The Coming Birth-Control Revolution
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Author: Katherine J. Wu
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The Atlantic

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Within the next couple of decades, a new generation of contraceptives could hit the American market. One, a pill that prevents certain cells from accessing vitamin A, might be able to limit fertility without flooding the body with hormones; another is an injection that temporarily blocks the reproductive plumbing. The method that’s furthest along in trials is a topical gel that promises to induce temporary infertility when smeared daily on the shoulders and upper arms—without affecting mood or libido. “Overall, we don’t have any serious adverse events at all,” Christina Wang, a contraceptive researcher at the Lundquist Institute in California, and one of the developers of the gel, told me.

This coming slew of treatments will be notable not only for their imaginative delivery methods, but for their target audience: men. For decades, men hoping to manage their fertility have been limited to just two imperfect options—condoms or vasectomies. But in recent years, researchers have taken massive steps toward developing simple, convenient, and effective contraceptive options for men with virtually zero side effects. Soon, women may not be forced to bear nearly the entire burden of preventing pregnancy.

But the coming innovations won’t just be about expanding the menu of options for men. Better male contraception wouldn’t be on the way if not for the many scientific paths that female contraception has paved. Now women’s birth control—much of which still comes with plenty of irksome, sometimes risky, side effects—seems due for some kickbacks. True, the logistics of keeping an egg from exiting an ovary don’t completely overlap with the mechanics of keeping sperm out of the female reproductive tract. But in principle, “there are a lot of similarities,” Diana Blithe, the chief of the NIH’s Contraceptive Development Program, told me, which means one can easily inform the other. With an eye on what’s now being accomplished for male contraception, researchers may soon be able to deliver to women new forms of birth control that aren’t just more tolerable, but also more on-demand, less invasive, or even usable on male and female reproductive systems alike.

In the six-plus decades since the debut of the birth-control pill, the list of contraceptive choices for women has lengthened impressively. People can opt for barrier methods, or choose among pills, patches, and implants; they can receive injections a few times a year, or select an intrauterine device that can last up to 10 years. “We have so many options, it’s almost like you’re in a cereal aisle,” Amy Alspaugh, a nurse and reproductive-health researcher at the University of Tennessee at Knoxville, told me.

Many methods are also ever-improving: IUDs, implants, and injections now have longer lifespans and are easier to insert and remove; doses of hormonal contraception have dramatically decreased. “We used to give basically like a horse dose of estrogen and progestin,” Alspaugh told me. “Now we give the lowest dose that we know we can give and still have it be effective,” in order to minimize side effects. Some researchers have been exploring new ways to deliver contraceptionmicroneedles, for instance, or even microchip technology that might allow women to remotely tune their birth control. (The latter idea has raised privacy concerns galore.) The Population Council, an NGO based in New York, has been working on a multipurpose vaginal ring that will, in addition to preventing pregnancy, release an antiviral to protect women against HIV, Régine Sitruk-Ware, a reproductive endocrinologist and contraception researcher at the nonprofit, told me.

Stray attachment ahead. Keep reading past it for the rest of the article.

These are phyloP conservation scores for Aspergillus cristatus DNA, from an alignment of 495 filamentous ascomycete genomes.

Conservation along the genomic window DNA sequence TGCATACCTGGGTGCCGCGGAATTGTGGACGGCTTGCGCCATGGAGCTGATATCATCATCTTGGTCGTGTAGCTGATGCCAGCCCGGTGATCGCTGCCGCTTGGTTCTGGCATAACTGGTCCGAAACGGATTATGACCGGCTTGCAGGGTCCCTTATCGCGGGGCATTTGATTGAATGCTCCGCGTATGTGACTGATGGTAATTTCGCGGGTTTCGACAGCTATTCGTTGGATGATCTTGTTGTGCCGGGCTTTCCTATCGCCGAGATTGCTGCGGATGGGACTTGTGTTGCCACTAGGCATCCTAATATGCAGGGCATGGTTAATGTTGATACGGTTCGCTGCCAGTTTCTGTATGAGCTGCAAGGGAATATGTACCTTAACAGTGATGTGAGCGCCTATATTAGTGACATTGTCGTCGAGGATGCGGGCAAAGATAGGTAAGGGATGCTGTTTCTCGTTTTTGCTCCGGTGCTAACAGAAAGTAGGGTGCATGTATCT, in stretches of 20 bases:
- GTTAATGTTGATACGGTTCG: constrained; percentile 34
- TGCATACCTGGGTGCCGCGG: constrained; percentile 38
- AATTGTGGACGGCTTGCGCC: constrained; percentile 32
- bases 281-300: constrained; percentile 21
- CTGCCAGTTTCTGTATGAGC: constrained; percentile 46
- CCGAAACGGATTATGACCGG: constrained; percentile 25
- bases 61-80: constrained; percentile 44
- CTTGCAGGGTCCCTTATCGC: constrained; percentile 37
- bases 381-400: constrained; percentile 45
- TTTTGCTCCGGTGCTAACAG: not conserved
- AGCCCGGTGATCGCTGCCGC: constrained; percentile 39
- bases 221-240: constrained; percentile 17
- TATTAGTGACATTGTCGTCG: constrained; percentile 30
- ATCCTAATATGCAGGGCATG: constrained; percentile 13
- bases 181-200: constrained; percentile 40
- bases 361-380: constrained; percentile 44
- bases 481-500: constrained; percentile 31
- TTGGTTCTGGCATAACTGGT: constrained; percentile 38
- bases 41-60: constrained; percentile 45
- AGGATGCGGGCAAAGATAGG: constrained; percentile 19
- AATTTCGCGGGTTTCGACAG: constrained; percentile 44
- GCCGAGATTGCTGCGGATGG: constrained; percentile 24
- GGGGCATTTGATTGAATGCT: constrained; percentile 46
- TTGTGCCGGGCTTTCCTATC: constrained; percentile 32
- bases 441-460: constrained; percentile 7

By and large, though, the changes to female contraception have been incremental—more ingredient swaps than whole new recipes. Categorically, “we’ve had the same offerings for pretty much 30 years now,” Heather Vahdat, the executive director of the Male Contraceptive Initiative, told me. And plenty of women remain dissatisfied with the inconveniences and risks that come with the choices at hand. Some experience weight gain, acne, or nasty mood swings, or worry about the risk of stroke that can come with hormone-based pills. Others balk at the often-painful placement process for IUDs. Manually inserting a device into the lower abdomen probably wouldn’t be acceptable in other contexts without anesthesia, and yet, for women’s contraception, “we’ve socialized that into something acceptable,” Brian Nguyen, an ob-gyn and contraception researcher at the University of Southern California, told me. Nonhormonal methods such as condoms, diaphragms, and spermicide are easy to come by, but generally less effective than hormonal ones. They can also come with their own side effects. And women could certainly benefit from a greater variety of on-demand methods, Vahdat told me—contraception for when you have sex, “not just in case you have sex”—that would save them the trouble of weathering side effects all month, year, or decade long.